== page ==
Ah, Time

RSA0101

Thirty-five years ago the very first issue of Ralph Snart Adventures was released. Two months before that, I had had to change the name from Ralph Snarf to Ralph Snart or risk a lawsuit from Denis Kitchen. Three months before that, I had written and drawn that first issue in a roach-infested studio apartment in the Edgewater neighborhood of Chicago. I was oblivious to the fact that at the time, it was one of the worst neighborhoods in Chicago — a destination for Eastern European transients controlled by a Vietnamese gang whose headquarters was just a half block away.

If I got flashed by a sex worker on my shortcut to the bus stop that would take me West on Devon to Larry's comic book shop, or if I had to walk down to the Thorndale El station because the Granville stop had a dead body on the platform, I thought nothing of it. Just seemed normal to me. Or at least normal RSA0101 for Edgewater. When I drunkenly threw a TV off a fire escape to explode in the alley below, no one batted an eye. Good ol' Edgewater! It was the kind of neighborhood Ralph Snart would have thrived in.

I had never done a comic book before that time. I had done plenty of comic strips, editorial cartoons for my college newspaper, and professionally cartoons for advertising, but I knew nothing about the comic book business. Before all this, I honestly had no idea that comic books were collected or had such throngs of fans or anything about comic conventions. I was totally naive and uneducated about the whole affair.

To do that first issue, I had to figure out a lot of things I knew nothing about. What size should the art be, what style should I draw it, how should I letter it, etc. I had to go out and buy some current comics to see what was being done. A lot of my decisions were wrong, but in the end what I finally handed in to the publisher was good enough for print. It would take me several years to finally put everything together, but by then it was too late; the comics industry would be shrinking and imploding.

When that first issue was printed, it was done the wrong size. A Chicago printer called Sleepeck did the printing, and for some reason had printed it approximately half size — like digest size. The copies were all destroyed, but I saw one of them — cute but ridiculously small. Do over! Aside; I've had a history with printers so, yeah, I wasn't too surprise my initial foray into the comic book industry started out messed up. Luckily it was redone and delivered to the distributors on schedule.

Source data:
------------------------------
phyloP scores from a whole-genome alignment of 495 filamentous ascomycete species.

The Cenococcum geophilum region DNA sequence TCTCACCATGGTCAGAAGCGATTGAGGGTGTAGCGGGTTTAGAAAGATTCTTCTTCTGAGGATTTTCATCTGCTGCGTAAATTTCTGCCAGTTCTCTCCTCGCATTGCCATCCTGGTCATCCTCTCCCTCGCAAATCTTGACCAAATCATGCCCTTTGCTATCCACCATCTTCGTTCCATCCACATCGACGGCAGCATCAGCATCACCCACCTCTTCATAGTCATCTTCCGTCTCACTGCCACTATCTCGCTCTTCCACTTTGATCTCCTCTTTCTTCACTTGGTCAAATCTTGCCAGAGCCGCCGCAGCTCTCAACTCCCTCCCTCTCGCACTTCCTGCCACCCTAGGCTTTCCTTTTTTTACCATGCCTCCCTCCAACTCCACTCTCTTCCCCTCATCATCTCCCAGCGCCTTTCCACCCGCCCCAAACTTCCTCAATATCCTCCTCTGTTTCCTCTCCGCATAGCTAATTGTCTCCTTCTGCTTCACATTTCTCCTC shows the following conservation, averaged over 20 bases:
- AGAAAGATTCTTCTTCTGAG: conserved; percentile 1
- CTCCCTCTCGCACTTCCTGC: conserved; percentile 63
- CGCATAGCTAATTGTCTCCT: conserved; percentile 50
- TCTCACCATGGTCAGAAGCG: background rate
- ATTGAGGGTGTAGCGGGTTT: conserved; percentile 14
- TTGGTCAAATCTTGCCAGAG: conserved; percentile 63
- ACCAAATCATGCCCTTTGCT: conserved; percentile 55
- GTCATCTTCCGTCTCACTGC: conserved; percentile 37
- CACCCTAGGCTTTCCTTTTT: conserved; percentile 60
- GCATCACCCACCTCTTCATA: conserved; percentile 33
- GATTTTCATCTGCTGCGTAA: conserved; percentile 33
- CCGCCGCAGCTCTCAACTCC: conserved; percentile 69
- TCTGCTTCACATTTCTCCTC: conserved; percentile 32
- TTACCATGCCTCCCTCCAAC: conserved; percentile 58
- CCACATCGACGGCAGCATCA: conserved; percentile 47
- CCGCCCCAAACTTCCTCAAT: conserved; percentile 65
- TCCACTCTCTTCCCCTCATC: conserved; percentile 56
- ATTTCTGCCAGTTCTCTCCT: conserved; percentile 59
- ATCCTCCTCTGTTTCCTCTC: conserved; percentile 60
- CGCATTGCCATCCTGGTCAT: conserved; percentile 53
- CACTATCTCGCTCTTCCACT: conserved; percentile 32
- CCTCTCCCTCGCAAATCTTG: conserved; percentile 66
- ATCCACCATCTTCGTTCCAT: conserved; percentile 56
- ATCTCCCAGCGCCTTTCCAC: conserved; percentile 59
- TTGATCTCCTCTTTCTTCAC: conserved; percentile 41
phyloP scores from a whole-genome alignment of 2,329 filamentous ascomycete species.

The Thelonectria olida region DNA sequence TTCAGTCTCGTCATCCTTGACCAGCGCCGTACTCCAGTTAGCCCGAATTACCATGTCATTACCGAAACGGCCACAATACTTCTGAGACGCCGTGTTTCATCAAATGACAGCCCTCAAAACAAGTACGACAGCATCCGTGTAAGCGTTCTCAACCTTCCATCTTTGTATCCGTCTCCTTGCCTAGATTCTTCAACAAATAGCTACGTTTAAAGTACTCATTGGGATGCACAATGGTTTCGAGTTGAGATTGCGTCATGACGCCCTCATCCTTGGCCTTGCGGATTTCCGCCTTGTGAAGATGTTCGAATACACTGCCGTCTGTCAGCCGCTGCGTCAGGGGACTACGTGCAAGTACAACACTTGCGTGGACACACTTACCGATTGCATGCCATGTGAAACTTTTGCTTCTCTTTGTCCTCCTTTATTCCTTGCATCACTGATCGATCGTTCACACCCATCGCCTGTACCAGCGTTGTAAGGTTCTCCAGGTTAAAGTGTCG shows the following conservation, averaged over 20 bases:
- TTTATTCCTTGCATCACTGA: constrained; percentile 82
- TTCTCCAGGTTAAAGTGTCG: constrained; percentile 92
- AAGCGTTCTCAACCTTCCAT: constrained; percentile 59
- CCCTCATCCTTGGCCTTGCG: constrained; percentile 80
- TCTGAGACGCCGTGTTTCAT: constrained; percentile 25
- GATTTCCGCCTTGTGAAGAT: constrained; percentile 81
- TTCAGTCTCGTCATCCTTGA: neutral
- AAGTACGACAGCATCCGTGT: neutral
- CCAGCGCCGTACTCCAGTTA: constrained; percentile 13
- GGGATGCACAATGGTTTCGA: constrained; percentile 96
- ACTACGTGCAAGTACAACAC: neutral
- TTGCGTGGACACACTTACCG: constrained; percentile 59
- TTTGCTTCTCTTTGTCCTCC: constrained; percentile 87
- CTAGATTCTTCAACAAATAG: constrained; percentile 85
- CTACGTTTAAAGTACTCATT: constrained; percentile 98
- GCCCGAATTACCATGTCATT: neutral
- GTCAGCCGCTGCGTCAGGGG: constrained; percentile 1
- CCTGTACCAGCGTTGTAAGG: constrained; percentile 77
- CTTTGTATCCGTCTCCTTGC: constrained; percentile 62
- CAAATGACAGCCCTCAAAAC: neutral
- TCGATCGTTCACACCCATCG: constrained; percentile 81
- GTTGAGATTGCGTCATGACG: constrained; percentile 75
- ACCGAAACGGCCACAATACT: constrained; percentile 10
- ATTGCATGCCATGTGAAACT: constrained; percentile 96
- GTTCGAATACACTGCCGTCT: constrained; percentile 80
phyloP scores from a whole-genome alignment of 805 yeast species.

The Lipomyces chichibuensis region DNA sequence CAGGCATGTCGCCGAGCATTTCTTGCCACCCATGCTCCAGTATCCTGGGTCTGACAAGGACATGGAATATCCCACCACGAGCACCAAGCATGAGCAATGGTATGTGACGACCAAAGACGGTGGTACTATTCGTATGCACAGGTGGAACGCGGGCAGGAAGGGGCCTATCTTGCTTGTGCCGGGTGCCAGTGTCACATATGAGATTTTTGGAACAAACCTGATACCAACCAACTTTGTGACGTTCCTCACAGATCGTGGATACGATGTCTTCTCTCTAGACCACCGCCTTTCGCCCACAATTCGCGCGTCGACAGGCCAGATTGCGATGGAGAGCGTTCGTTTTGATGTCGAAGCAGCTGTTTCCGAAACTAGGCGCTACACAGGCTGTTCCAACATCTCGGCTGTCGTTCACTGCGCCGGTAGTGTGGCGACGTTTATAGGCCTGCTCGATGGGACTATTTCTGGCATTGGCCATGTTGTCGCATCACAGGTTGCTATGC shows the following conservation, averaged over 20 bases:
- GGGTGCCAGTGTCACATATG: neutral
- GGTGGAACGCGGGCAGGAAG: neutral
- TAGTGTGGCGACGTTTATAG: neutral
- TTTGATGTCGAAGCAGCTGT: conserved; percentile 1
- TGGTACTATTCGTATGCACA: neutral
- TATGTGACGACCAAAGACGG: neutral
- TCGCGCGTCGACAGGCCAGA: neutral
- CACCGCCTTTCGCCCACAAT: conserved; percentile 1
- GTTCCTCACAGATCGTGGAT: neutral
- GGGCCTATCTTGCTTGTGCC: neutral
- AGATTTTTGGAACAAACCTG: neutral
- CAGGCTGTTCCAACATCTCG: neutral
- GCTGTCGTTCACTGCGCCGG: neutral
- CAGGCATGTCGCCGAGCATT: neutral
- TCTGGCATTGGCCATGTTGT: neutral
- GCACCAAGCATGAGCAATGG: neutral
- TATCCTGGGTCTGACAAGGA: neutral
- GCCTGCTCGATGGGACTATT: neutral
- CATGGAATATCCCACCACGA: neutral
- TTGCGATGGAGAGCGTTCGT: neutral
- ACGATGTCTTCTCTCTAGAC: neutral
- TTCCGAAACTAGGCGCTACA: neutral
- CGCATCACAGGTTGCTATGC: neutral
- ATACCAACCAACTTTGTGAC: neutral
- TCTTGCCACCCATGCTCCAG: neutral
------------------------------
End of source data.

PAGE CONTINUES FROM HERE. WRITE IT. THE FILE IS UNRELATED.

At the time I liked and respected the publisher of NOW Comics, Tony Caputo, and I still do. As long as money, privilege and favors aren't involved, he's a likable, gregarious and very smart man! The first moments, months and years of NOW were exciting and pure chaos as the Black & White Boom came and went. It was a special (and brief) time in the comic book industry, and I was lucky enough to be a part of it, which is cool. Of course, there are regrets but overall it was a magical, fun and creative adventure.

« Return to blog
Marc Hansen
Marc Hansen
Cartoonist and creator of Ralph Snart Adventures, Weird Melvin and Doctor Gorpon. Hansen has done most of his work for NOW Comics, but has also done work for Marvel, Disney and Kitchen Sink Press.

Ralph Snart Adventures was published from 1986-1993 by now defunct NOW Comics, and was the longest running comic in the entire NOW catalog, selling an average of 50,000 copies a month during that nine year period. Over two million comics were published, and it was the first indy comic to receive the Comics Code.

Today, Marc Hansen publishes Ralph Snart Adventures as an ebook on a sporadic basis. Current issues are available on his webstore. Keep up with Ralph Snart on Twitter and Facebook.